An hogar is not classified by its foundation, structure, furniture, interior design. Rather, it’s made up of its residents. An hogar is defined by its people, each filled with high spirits, warmth, compassion, distinct aromas, and eagerness to share wisdom and knowledge. An hogar is a home, it’s where you can sit and chat for hours, you can laugh until your jaw hurts and your eye begin to water, and sing like nobody is watching. That’s exactly the place we visited while in Santa Cruz del Quiche in Guatemala.
A week ago today we visited our wise friends at the Hogar and each of those beautiful residents gave us a piece of them that will be treasured forever. We were greeted with smiles and open arms as soon as we set foot into the activity room. While some showed us their dance moves, others entertained us with the maracas. Many allowed us into their hearts by talking about their families and personal lives. We were in awe of Doña Chenta, whose family lives at the Hogar. Despite her age and small frame this little lady showed us God’s unfailing love and mercy through the care and attentiveness she provides for her husband and son. It was a blessing to see her interact with both since it reminded me of the Holy Family.
During our time at the hogar we could feel and witnessed God’s love flowing between missionaries and residents. We couldn’t help but utter “Thank you, Lord.” Thank you for allowing us to be filled by your love through quality time.
Some photos of our visit to Casa Hogar:
We would also like to share a hopeful story which ties into a previous entry. When we visited Pacaja, the new village, we met a young girl who had had a stroke a few days before. She was half-paralyzed and could hardly speak. It was obvious that the girl needed medical attention as soon as possible if there was to be any hope for her to have a full recovery. However, due to her father’s alcoholism, the family is stuck living in poor conditions. The girl’s mother expressed to us her desperation of not being able to do anything for her daughter (sometimes not even provide food for her). Thankfully, on this particular day we just so happened to have two extra bags filled with groceries from home visits that were cancelled. We felt extremely blessed to be able to give this family a little more than what was originally planned. They seemed to need it more than most. We prayed for this family and hugged the girl before we left but still felt that there should be more that we could do.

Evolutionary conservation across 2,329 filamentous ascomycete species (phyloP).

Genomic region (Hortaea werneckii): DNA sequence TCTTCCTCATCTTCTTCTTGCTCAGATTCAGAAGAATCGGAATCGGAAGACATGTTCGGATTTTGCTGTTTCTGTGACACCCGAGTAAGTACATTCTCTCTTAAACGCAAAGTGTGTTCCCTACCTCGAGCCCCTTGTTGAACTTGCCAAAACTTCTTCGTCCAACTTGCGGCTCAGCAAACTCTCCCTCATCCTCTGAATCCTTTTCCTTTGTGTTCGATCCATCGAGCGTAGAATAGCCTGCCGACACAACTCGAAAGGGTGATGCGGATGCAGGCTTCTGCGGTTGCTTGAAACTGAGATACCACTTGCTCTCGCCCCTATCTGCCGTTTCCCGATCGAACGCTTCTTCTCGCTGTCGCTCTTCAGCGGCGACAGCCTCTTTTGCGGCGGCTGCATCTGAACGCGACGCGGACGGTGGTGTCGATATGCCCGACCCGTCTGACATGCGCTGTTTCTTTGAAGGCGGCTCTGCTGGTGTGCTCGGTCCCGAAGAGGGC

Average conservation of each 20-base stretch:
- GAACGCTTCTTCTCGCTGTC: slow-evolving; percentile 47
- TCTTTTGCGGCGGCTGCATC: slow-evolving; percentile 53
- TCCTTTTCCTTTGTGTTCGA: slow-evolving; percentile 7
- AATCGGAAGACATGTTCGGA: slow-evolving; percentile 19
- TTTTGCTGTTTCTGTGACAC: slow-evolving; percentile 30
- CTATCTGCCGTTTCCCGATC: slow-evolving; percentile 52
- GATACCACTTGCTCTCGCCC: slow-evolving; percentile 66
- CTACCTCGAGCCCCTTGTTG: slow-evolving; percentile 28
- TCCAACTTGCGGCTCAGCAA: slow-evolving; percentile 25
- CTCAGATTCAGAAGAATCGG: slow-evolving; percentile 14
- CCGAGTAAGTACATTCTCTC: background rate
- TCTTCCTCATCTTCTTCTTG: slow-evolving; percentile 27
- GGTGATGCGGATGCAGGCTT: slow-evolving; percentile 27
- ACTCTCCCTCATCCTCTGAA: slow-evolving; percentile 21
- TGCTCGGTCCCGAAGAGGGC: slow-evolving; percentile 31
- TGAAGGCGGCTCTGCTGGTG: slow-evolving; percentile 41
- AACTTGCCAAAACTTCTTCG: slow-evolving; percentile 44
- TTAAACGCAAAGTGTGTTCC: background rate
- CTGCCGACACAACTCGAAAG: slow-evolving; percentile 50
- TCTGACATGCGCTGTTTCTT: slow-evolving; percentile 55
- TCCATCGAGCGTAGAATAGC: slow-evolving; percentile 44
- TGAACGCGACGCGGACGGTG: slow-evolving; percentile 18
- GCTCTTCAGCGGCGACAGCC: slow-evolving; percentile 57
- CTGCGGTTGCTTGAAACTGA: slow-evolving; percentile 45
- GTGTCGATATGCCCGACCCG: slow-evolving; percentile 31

On Friday (our last day in Guatemala!) we visited Obras Sociales Hermano Pedro in Antigua. This is a non-profit organization that is dedicated to provide high-quality medical attention to the most vulnerable. The clinic specializes in providing care for children and adults with cerebral palsy. They also provide surgeries for children with cleft palate and other medical deformities. Amazingly, this clinic is maintained mostly by people who donate time and money and from doctors who visit the clinic from around the world to provide these services for no charge. Many of the patients interned here had been abandoned by their families since they did not have the resources to care for them.
As a team, we had a wonderful time here. Some of us had been nervous before going in knowing that the patients would have severe disabilities and we were unsure of how to act around them. Of course, all of that falls away when one simply focuses on LOVE. Just love, and remembering God’s love for us, made our time with the patients special. We were able to visit the women’s, men’s, and children’s wards and sing to them, dance with them, and hug them. One of our leaders commented during reflection time that we embodied the mission’s theme (Love and Mercy) in everything we did there. On top of that, we were able to start the process to bring the young girl from Pacaja over to this special hospital!